Saturday at Wakarusa started late due to an overnight near-monsoon (there were actual tornado warnings for the area). But after the rain stopped, the sun came out and my friends and I cooked a delicious breakfast of eggs, beans, chicken sausage, fresh veggies and salsa. It was amazing, and the first real meal I’d eaten yet. It’s so difficult to eat real food out there, especially considering all the energy being burned from walking everywhere. I think it’s why people can drink so much out there and not get completely wasted – we’re always expending energy.
As far as Saturday’s music goes, the first show I checked out was electronic artist D.V.S*. He played really fun music but was definitely an iPad DJ…which is not all that impressive. But it was still a good time, so I guess my friends and I won that one. Next I wandered to the Backwoods Stage to see what was going on, and was very pleasantly surprised to see Rose’s Pawn Shop onstage. And watching their live show assures I will not miss another opportunity. Rose’s Pawn Shop plays unabashed bluegrass. Their sounds feels modern, though. Their music uses classic bluegrass but twists it just enough to make it their own style. I was really amazed by these guys. The show was fun and very musically sound.
The schedule for Main Stage during the afternoon was pushed back about 30 minutes, so getting to shows was basically the most confusing. And getting through Main Stage to a decent place in the crowd was a muddy, sloppy, somewhat smelly (like the smell of a cow pasture in the distance, in case you’re familiar) mess. There were probably hundreds of abandoned shoes strewn about the walkways' – I wonder what we’ll find in the mud a few years from now. Clothing, crushed beer cans, shoes, socks, tent parts, etc. Imagine the possibilities!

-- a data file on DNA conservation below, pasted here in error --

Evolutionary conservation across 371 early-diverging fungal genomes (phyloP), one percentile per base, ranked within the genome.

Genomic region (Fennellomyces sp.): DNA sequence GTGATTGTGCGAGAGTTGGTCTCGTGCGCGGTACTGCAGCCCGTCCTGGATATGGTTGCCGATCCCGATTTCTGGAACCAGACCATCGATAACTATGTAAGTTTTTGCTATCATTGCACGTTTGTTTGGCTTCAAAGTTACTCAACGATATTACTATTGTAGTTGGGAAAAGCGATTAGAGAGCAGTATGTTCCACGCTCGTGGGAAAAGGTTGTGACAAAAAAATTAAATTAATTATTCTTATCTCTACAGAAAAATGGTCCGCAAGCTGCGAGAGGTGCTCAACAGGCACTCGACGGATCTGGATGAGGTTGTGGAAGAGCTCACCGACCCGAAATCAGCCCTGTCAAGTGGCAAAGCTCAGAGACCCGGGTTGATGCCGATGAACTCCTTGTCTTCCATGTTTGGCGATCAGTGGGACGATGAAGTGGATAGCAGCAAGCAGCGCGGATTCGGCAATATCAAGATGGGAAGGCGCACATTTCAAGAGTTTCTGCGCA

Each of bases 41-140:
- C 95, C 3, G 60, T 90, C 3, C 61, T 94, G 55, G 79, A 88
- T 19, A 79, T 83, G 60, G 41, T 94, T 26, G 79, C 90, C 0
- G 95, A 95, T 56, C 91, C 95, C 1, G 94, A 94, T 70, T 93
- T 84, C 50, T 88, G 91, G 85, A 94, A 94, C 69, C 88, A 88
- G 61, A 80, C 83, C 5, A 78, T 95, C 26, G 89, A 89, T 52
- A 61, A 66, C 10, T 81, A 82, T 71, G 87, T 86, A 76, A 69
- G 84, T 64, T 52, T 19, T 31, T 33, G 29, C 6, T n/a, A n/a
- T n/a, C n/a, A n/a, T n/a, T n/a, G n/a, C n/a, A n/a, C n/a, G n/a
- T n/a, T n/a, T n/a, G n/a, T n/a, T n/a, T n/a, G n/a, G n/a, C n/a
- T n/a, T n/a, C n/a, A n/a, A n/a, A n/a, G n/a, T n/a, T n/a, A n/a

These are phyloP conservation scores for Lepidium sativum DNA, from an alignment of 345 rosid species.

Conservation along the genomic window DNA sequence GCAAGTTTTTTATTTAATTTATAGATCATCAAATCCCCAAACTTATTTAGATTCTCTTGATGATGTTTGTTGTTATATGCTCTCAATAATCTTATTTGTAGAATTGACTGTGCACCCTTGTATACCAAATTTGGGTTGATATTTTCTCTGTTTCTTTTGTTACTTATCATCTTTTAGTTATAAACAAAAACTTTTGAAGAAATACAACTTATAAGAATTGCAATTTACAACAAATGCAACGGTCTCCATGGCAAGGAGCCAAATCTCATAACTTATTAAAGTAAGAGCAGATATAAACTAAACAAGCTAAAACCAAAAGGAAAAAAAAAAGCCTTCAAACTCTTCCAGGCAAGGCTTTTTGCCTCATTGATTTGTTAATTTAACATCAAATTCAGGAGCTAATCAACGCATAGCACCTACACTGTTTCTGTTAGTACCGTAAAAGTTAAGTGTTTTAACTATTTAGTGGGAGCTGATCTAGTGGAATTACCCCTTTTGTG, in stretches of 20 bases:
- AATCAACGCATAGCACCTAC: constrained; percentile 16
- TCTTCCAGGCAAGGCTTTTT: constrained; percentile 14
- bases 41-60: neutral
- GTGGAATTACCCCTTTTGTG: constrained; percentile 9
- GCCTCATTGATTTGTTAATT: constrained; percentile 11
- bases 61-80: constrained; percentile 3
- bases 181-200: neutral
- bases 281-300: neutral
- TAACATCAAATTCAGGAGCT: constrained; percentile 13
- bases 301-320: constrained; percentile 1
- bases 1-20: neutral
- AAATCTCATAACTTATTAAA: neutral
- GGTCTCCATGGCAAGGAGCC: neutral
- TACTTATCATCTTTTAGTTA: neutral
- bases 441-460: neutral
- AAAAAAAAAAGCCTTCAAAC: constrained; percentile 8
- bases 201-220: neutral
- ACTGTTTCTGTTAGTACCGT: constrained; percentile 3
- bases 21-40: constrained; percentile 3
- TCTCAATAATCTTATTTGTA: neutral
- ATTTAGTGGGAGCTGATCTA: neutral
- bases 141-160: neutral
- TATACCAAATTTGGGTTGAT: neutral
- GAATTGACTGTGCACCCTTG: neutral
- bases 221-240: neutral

GROUPLOVE was supposed to play Saturday night between Rebelution and Gogol Bordello, but they canceled. I am praising the music gods that Gogol Bordello did not cancel. This was one of my most anticipated shows for Wakarusa 2013. I’ve heard a lot of the band’s music over the years, and knew his shows would be spectacular. Gogol Bordello delivered. The show was raucous and loud, punk and gypsy, amazing violin and all the fun. These guys go hard, and I was really impressed with their energy. The violinist, Sergey Ryabtsev, is amazing; he is from Russia. So he’s basically a badass hardass. Gogol Bordello’s set was impressive to say the least. They’re a different type of music than I typically listen to in my daily life, and it was refreshing to get out of my comfort zone for a little bit.
After Gogol Bordello I watched a little bit of Widespread Panic, which started out amazing. Watching Widespread got me thinking about the differences between bands who jam (like WP) and bands who play a set (like Gogol Bordello). I like both forms of show; with jam bands you get an experience that is really tailored to the experience the band members are having. The mood they are in must determine how they play and chord progressions they choose – major or minor chords, crescendo or decrescendo. Of course, these bands likely have a loose set list, but I feel like a jam show is more open and maybe even more honest. That said, I also really appreciate a set list band. Firstly, they don’t always stick to the list. And secondly, there’s an ability to create a tailored journey for the audience.
After watching some of Widespread Panic, I went to Daft Phunk, a performance of Daft Punk songs by the band Earphunk. It was AMAZING. I like Daft Punk, but I prefer this type of music live, and luckily Earphunk played Daft Punk’s songs flawlessly. I don’t know DP’s songs well enough to know how many liberties Earphunk took with the tracks, but regardless it was fantastic. The crowd for this show was enormous, and most everybody was dancing and shaking their damn booties. The band consists of six members, all playing instruments. I looked on their website, and it doesn’t appear they use a mixer of any kind, which is really impressive. Their renditions were spot on, and after two hours of playing the band barely seemed phased. That show ended my Saturday night and I went to bed pining for Sunday and all it could hold.